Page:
Bafta winner Philip Seymour Hoffman reveals how he prepared to play the title role in acclaimed biopic Capote.
By Neil Smith
BBC News entertainment reporter
The term scene-stealer might have been invented for actor Philip Seymour Hoffman, who - thanks to films as diverse as Boogie Nights, Happiness and The Talented Mr Ripley - has cornered the market in eye-catching supporting roles.
But it is the 38-year-old who is the centre of attention in Capote, a biopic of American writer Truman Capote that focuses on the years he spent writing his celebrated "non-fiction novel" In Cold Blood.
Hoffman lost a reported 40lbs to play the legendary author and spent months perfecting his mannerisms and distinctive way of speaking.
And his dedication paid off with a best actor win at the Baftas, Golden Globes - and a best actor Oscar nomination.
Capote, directed by New York-based documentarian Bennett Miller, is one of a series of critically acclaimed dramas involving real-life figures.
Others include Good Night and Good Luck, about the US broadcaster Edward R Murrow, and Walk the Line, a portrait of the late country singer Johnny Cash.
Hoffman, who previously played Rolling Stone journalist Lester Bangs in the 2000 film Almost Famous, says he felt some pressure portraying such a well-known personality.
"It upped the stakes knowing people knew how he talked and behaved," he told the BBC News website.
"It took about six months of preparation, involving audio tapes, video tapes, books and people I talked to.
"I used everything I could get my hands on. It was then a matter of trial and error, an hour and a half every day."
Nailing Capote's external affectations, however, was only one part of the process.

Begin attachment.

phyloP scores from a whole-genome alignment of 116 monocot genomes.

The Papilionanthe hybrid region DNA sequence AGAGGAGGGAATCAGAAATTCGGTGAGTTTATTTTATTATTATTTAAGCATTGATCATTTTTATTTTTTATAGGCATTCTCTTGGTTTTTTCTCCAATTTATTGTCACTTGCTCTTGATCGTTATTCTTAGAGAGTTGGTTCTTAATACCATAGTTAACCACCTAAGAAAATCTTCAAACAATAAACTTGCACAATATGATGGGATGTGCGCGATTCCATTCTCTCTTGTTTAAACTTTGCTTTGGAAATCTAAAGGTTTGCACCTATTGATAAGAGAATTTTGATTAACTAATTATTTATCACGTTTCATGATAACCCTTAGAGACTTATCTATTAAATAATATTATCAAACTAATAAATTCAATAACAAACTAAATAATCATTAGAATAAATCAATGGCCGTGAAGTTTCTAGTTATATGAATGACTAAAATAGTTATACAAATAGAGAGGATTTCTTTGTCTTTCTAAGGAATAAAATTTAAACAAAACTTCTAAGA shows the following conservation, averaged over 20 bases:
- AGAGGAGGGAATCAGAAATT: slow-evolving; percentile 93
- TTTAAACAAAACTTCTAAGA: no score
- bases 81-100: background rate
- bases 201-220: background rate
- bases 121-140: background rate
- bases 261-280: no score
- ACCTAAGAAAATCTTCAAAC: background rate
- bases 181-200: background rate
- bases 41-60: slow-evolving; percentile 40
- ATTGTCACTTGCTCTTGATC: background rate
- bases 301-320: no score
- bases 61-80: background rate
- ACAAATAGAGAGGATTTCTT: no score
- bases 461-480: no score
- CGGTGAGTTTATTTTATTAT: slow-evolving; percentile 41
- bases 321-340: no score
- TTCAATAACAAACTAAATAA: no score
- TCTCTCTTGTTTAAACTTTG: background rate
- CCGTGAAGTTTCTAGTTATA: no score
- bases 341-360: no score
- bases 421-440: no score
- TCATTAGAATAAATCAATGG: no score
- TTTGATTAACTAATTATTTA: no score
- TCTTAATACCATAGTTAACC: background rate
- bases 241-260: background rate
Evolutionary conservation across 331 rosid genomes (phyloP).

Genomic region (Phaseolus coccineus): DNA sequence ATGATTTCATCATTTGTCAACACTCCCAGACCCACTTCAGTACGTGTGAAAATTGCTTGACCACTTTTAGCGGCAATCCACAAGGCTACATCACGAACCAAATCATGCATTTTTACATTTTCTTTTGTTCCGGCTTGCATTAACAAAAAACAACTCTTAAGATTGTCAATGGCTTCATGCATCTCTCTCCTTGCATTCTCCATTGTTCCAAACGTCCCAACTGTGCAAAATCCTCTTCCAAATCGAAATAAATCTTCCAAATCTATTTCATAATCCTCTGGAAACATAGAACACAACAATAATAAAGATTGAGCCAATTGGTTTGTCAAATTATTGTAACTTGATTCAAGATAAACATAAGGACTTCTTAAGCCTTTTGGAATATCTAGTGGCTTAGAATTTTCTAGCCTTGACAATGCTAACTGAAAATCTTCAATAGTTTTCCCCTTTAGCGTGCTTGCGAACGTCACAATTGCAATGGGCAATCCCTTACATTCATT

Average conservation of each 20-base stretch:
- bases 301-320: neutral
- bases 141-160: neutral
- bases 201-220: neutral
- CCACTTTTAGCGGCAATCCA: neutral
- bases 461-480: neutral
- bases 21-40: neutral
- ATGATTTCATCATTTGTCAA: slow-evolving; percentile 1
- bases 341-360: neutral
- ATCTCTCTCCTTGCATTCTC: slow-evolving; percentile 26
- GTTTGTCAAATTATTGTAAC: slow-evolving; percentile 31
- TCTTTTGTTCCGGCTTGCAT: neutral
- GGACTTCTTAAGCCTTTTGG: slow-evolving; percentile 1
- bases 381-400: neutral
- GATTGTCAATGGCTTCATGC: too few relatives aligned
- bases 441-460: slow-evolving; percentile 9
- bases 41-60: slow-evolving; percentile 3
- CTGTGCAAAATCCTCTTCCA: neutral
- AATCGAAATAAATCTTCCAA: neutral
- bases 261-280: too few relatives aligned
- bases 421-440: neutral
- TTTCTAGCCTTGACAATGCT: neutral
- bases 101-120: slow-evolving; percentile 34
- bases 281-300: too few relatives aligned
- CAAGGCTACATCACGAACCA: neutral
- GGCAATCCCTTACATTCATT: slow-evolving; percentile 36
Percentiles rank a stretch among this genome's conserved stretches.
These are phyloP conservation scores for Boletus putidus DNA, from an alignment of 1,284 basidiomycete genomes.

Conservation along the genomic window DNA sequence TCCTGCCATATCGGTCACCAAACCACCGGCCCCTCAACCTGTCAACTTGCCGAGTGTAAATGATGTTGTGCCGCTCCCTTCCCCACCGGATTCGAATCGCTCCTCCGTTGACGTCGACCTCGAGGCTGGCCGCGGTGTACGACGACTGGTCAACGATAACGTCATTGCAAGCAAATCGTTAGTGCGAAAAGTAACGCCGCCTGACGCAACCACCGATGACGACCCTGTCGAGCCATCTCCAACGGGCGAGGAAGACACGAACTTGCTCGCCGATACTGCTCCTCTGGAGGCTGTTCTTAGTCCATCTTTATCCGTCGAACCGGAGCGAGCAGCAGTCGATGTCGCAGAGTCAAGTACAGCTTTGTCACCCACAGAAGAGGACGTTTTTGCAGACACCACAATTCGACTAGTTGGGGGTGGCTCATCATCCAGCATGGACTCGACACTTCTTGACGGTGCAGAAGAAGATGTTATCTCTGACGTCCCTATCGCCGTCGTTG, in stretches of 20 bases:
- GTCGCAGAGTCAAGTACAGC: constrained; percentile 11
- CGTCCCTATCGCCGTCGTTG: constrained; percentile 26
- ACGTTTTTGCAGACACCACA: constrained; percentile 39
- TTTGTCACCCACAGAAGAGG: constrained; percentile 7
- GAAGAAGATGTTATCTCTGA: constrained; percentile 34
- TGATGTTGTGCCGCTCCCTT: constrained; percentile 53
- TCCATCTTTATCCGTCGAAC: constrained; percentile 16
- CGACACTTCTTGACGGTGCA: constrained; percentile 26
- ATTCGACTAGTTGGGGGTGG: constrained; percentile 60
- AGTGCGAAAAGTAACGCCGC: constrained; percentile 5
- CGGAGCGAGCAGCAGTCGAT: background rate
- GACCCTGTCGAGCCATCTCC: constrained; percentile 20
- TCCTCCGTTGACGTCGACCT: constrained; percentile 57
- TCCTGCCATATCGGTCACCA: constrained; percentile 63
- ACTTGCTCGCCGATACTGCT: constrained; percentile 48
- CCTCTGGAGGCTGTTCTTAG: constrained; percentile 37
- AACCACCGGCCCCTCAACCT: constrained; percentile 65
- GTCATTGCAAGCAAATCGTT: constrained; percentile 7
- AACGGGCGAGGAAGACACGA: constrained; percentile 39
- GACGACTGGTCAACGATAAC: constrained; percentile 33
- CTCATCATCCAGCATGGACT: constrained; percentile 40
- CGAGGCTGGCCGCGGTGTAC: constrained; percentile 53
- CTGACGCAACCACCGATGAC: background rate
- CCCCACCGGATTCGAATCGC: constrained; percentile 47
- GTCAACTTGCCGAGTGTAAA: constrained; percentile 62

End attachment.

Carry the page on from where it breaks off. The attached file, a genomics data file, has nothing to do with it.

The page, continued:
"I could do all these things, but ultimately I was going to have to come up with the guts of it," he explains.
"The goal wasn't to mimic him but to capture his energy. I really wanted to get the essence of him, because I knew that would be more powerful."
"A mere impersonation wasn't going to carry this movie," agrees director Miller.
"It really is a performance that digs deeper and gets to the universal human tragedy of the character."
In the film, Capote's struggle to complete In Cold Blood - an exhaustively researched account of a gruesome mass murder in Kansas - is complicated when he befriends one of the killers.
Bennett contends that, in achieving his greatest success, the writer sowed the seeds of his own destruction.
"He was an artist who was seduced by ambition," explains Hoffman. "He didn't produce much after that and died pretty young.
"As Truman wrote in his last novel, 'More tears are shed over answered prayers than unanswered ones.' He fulfilled his own prophecy."
As far as the actor is concerned, though, one does not need to be a literary giant to put oneself in his shoes.
"You don't have to be a writer to want something so bad, you'll go to any lengths to get it. Most people can understand that feeling, if they're honest with themselves."
Though he is best known for smaller, character-based roles in low-budget independent features, Hoffman is no stranger to larger parts on stage and screen.
"This was the third time I've had to carry a movie, so I knew what I was letting myself in for on the workload front."
Hoffman's next project, however, finds him on more familiar ground - playing Tom Cruise's nemesis in action sequel Mission: Impossible 3.
"It's another kind of role to play, which is refreshing and interesting to me," says the actor. "It was fun to let loose and not have to worry about my consonants so much."
Capote opens in the UK on 24 February.